The Mike Postle drama is a bit like the 11th and final season of the U.S. sitcom Happy Days. By the time it comes to an end, you’re not sure whether you’ll like any of the characters involved.
That might change after the weekend just gone, however, as Phil Galfond, the poker player even other players like, vowed to assist others in investigating Mike Postle
There have, of course, been plenty of investigations into the actions of Mike Postle at the time of going to press. As well as YouTube detectives Joey Ingram and Doug Polk branding up clips with their inimitable styles and slogans, Postle has already had his case heard in court – well, kind of. So far, the jury may not have needed to go out, but Postle’s name is hardly clear. It very much feels like he simply has been caught up yet. While the alleged Stones Live cheat started out a good couple of states clear of his pursuers, however, it does feel more and more like Postle is just a couple of blocks ahead of those behind him.
A shot in the arm for the plaintiffs still trying to seek compensation, emotional, financial or otherwise from Postle could come in the form of Phil Galfond. The Run It Once owner reached out to the poker community to help this weekend.
I’m a busy guy. I probably wasn’t ever going to think about Postle again, but @JFKPokerTD & @StonesGambling responded to a legal “victory” by taunting the victims.🤮— Phil Galfond (@PhilGalfond) September 19, 2020
If we get all HHs into PT or a spreadsheet, I’ll create a detailed report with proof (or lack thereof) myself.
The weary tone of the tweets suggests what many on Twitter in the poker community feel – if Kuraitis hadn’t gloated and teased the anti-Postle community over the past fortnight, this might not be happening, the Stones Gambling Hall employee having put out a series of barmy-sounding proclamations of innocence, sounding more and more like he is communicating Postle’s own thoughts these days.
Galfond’s promise to help collate information and ‘prove’ Postle’s guilt is remarkable in many ways, even if it doesn’t lead to a direct conviction, something which seems less and less likely despite the overwhelming feeling in the poker industry.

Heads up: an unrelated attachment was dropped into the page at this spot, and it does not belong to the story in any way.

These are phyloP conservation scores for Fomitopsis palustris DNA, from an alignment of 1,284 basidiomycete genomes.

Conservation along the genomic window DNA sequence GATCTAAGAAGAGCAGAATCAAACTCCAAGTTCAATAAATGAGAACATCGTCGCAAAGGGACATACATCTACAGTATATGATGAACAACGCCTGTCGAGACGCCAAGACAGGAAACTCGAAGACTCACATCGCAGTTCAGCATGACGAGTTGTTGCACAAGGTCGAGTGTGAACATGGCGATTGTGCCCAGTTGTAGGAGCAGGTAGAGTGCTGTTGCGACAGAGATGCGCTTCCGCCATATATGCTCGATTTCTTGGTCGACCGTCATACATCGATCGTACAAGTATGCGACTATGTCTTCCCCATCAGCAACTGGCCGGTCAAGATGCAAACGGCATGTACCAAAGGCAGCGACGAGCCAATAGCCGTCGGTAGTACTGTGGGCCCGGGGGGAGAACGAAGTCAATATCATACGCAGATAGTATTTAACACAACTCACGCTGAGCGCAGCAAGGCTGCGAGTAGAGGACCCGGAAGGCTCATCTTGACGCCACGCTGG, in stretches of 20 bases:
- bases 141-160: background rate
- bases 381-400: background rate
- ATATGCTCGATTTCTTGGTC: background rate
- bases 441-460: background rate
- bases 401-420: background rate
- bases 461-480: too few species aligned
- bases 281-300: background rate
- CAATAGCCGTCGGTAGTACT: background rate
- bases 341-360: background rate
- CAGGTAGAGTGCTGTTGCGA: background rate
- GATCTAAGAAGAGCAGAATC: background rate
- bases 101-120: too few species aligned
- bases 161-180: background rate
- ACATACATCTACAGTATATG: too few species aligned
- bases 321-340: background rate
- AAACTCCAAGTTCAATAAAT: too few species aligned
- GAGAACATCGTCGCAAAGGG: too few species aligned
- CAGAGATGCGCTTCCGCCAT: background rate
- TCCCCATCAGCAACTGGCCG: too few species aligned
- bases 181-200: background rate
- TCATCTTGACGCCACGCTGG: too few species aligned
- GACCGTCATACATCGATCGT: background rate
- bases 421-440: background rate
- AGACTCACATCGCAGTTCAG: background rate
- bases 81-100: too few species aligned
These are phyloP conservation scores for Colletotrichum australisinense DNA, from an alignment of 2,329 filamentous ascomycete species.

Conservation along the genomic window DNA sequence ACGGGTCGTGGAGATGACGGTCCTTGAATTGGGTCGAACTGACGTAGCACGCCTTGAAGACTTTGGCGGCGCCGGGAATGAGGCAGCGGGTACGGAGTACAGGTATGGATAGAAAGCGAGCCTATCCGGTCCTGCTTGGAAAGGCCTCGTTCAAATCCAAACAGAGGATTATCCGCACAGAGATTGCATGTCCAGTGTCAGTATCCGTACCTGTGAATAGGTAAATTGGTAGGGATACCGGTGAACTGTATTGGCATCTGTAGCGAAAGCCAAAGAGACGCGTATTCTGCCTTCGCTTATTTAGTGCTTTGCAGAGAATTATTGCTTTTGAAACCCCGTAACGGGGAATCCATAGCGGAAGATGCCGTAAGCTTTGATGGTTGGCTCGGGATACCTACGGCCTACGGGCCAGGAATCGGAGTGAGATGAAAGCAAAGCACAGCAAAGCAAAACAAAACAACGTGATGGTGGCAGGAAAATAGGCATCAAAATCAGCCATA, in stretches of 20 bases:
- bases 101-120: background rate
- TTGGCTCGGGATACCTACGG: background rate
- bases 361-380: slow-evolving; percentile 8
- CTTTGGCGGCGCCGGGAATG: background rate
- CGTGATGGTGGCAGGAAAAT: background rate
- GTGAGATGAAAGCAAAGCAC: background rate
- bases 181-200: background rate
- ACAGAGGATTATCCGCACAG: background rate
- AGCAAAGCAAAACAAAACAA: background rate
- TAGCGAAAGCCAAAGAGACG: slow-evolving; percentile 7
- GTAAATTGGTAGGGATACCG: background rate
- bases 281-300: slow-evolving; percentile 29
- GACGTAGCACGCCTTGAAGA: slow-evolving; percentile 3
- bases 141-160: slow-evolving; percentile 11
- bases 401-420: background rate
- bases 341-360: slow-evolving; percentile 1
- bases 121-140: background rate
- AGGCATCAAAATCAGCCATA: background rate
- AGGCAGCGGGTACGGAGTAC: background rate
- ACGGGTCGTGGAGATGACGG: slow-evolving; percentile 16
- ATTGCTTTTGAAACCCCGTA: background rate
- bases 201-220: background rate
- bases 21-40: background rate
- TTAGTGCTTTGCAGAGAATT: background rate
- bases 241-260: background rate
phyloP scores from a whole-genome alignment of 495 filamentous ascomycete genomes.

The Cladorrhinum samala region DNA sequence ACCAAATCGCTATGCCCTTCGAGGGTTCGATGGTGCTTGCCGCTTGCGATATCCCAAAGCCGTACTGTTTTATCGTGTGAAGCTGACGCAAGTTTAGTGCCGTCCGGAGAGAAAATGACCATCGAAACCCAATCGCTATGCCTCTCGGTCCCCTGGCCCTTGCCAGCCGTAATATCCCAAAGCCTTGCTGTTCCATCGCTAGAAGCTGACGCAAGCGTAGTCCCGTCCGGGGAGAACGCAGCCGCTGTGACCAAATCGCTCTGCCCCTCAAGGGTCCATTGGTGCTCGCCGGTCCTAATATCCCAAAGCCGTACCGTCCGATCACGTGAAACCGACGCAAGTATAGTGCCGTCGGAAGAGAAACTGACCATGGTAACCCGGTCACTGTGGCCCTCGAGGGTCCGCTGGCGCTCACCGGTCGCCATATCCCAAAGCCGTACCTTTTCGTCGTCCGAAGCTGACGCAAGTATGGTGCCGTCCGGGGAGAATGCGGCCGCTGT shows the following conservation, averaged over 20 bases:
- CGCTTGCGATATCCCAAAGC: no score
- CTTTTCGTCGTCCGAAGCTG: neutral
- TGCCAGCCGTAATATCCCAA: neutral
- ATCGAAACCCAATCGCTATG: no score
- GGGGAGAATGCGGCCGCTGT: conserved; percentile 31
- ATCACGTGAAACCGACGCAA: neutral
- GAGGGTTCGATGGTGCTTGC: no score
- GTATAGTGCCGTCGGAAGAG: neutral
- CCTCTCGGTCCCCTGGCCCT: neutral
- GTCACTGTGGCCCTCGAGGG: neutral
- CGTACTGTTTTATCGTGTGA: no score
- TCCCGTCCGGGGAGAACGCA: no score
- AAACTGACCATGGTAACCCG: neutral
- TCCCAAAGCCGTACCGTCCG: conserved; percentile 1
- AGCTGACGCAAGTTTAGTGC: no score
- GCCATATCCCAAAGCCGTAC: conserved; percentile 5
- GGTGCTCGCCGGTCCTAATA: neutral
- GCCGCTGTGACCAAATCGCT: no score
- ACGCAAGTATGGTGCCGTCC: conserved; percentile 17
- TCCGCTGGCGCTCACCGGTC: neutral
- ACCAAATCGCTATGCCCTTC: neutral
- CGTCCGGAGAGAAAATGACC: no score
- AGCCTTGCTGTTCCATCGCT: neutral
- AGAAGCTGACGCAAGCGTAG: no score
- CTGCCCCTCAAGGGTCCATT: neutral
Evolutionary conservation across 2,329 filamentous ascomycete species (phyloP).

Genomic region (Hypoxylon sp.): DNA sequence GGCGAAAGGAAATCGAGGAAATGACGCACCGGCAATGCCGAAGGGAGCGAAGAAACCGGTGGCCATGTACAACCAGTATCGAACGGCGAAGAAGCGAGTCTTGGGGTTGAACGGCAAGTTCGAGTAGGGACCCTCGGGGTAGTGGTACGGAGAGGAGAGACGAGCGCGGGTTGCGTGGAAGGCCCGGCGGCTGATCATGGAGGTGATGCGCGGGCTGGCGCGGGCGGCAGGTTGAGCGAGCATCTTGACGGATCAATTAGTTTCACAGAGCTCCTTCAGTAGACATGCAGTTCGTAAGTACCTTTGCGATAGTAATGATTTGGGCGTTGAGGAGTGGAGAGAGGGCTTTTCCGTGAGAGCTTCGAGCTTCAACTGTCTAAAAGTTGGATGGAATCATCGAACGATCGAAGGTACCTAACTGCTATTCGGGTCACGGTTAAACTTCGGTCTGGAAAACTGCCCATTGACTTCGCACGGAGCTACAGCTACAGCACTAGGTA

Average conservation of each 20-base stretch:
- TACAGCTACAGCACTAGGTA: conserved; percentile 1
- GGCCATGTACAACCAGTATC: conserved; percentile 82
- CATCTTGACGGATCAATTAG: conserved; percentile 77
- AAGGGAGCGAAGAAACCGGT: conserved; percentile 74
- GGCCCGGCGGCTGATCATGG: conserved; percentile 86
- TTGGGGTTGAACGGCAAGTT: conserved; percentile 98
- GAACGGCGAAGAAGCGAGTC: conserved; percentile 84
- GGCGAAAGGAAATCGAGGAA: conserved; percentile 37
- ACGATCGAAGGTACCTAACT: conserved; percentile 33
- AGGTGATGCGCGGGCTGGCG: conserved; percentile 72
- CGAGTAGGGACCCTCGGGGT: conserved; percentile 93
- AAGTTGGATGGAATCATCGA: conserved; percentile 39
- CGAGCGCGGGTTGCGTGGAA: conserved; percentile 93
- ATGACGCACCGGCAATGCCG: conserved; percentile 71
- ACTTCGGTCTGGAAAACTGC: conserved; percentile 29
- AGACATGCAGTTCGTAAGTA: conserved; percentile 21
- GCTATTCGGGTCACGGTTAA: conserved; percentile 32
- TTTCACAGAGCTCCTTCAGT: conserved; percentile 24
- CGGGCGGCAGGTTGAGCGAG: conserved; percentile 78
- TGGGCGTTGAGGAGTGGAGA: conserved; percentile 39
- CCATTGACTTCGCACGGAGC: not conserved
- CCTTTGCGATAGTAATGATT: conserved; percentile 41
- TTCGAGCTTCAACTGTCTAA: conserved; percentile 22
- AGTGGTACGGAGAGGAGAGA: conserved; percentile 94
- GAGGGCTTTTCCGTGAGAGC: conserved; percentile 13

After his case was dismissed based on elements of Geography – he was tried in a different area to where the alleged crimes took place – and lack of evidential proof, many gave up hope of Postle ever facing what they think would be justice.
Galfond’s meticulous approach is likely to shed some light on the mechanics of why many feel Postle’s guilt is in no doubt within the realms of credibility. It may be notoriously difficult to prove someone didn’t make miraculous calls, folds or bets, but Galfond’s call to arms within the poker industry has crystallised efforts.
Instead of looking at a pure win-rate for Postle across the games in question, Galfond is focusing on Postle’s actual play. Having analysed hundreds of thousands of poker hands in his life, there could hardly be a better person to organize that kind of laborious look at the lowlights of Postle’s play.
With river bluffs, calls and success rate under the microscope, as well as four-bet frequencies, as well as Postle’s propensity to mis it up whenever players have aces or kings or they do not, Galfond is taking a surgical knife to the corpse of this case, hoping to uncover the cancer everyone seems to know is there except Stones Gambling Hall, Kuraitis or Postle himself.
Postle’s most recent communications are still his proclamation to the Sacramento Bee that not only is he innocent, but a soon-to-be-aired documentary will tell everything there is to know on the case and “…won’t just shock the poker and gambling industries, but the entire world.”
That claim may reek of the most extreme largess and seem too ridiculous for words, but just imagine if someone had told you last year that a local tiger breeder would achieve international notoriety.
You’d have called that bet unless you were privy to some inside information, right?